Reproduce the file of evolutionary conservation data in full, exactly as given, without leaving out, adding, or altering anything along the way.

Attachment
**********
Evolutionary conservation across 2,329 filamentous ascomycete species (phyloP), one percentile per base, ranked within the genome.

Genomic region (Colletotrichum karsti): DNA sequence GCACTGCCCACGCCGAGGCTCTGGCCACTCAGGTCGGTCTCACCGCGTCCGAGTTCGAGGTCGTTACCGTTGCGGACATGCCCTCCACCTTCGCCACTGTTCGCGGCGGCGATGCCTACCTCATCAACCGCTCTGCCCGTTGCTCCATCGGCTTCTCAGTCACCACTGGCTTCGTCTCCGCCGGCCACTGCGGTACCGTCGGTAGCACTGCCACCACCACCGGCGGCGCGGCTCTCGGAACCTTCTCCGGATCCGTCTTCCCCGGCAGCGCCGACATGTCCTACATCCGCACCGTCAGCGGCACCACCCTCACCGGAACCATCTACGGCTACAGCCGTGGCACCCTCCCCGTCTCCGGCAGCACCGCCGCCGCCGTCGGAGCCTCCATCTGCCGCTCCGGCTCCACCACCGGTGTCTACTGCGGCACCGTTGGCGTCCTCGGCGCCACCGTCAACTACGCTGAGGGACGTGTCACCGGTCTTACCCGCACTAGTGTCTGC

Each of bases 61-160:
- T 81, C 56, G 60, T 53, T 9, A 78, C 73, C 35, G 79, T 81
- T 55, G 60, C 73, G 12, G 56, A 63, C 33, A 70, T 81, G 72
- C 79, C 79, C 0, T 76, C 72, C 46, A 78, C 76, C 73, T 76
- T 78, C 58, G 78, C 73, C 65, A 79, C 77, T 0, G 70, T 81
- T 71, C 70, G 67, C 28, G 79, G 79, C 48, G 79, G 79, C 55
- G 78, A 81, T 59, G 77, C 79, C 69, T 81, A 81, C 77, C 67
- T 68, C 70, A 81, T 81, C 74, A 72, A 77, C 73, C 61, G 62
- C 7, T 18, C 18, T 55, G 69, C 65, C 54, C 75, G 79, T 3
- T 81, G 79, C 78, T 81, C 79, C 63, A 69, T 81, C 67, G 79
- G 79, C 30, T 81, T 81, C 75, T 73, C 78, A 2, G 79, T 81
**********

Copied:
Evolutionary conservation across 2,329 filamentous ascomycete species (phyloP), one percentile per base, ranked within the genome.

Genomic region (Colletotrichum karsti): DNA sequence GCACTGCCCACGCCGAGGCTCTGGCCACTCAGGTCGGTCTCACCGCGTCCGAGTTCGAGGTCGTTACCGTTGCGGACATGCCCTCCACCTTCGCCACTGTTCGCGGCGGCGATGCCTACCTCATCAACCGCTCTGCCCGTTGCTCCATCGGCTTCTCAGTCACCACTGGCTTCGTCTCCGCCGGCCACTGCGGTACCGTCGGTAGCACTGCCACCACCACCGGCGGCGCGGCTCTCGGAACCTTCTCCGGATCCGTCTTCCCCGGCAGCGCCGACATGTCCTACATCCGCACCGTCAGCGGCACCACCCTCACCGGAACCATCTACGGCTACAGCCGTGGCACCCTCCCCGTCTCCGGCAGCACCGCCGCCGCCGTCGGAGCCTCCATCTGCCGCTCCGGCTCCACCACCGGTGTCTACTGCGGCACCGTTGGCGTCCTCGGCGCCACCGTCAACTACGCTGAGGGACGTGTCACCGGTCTTACCCGCACTAGTGTCTGC

Each of bases 61-160:
- T 81, C 56, G 60, T 53, T 9, A 78, C 73, C 35, G 79, T 81
- T 55, G 60, C 73, G 12, G 56, A 63, C 33, A 70, T 81, G 72
- C 79, C 79, C 0, T 76, C 72, C 46, A 78, C 76, C 73, T 76
- T 78, C 58, G 78, C 73, C 65, A 79, C 77, T 0, G 70, T 81
- T 71, C 70, G 67, C 28, G 79, G 79, C 48, G 79, G 79, C 55
- G 78, A 81, T 59, G 77, C 79, C 69, T 81, A 81, C 77, C 67
- T 68, C 70, A 81, T 81, C 74, A 72, A 77, C 73, C 61, G 62
- C 7, T 18, C 18, T 55, G 69, C 65, C 54, C 75, G 79, T 3
- T 81, G 79, C 78, T 81, C 79, C 63, A 69, T 81, C 67, G 79
- G 79, C 30, T 81, T 81, C 75, T 73, C 78, A 2, G 79, T 81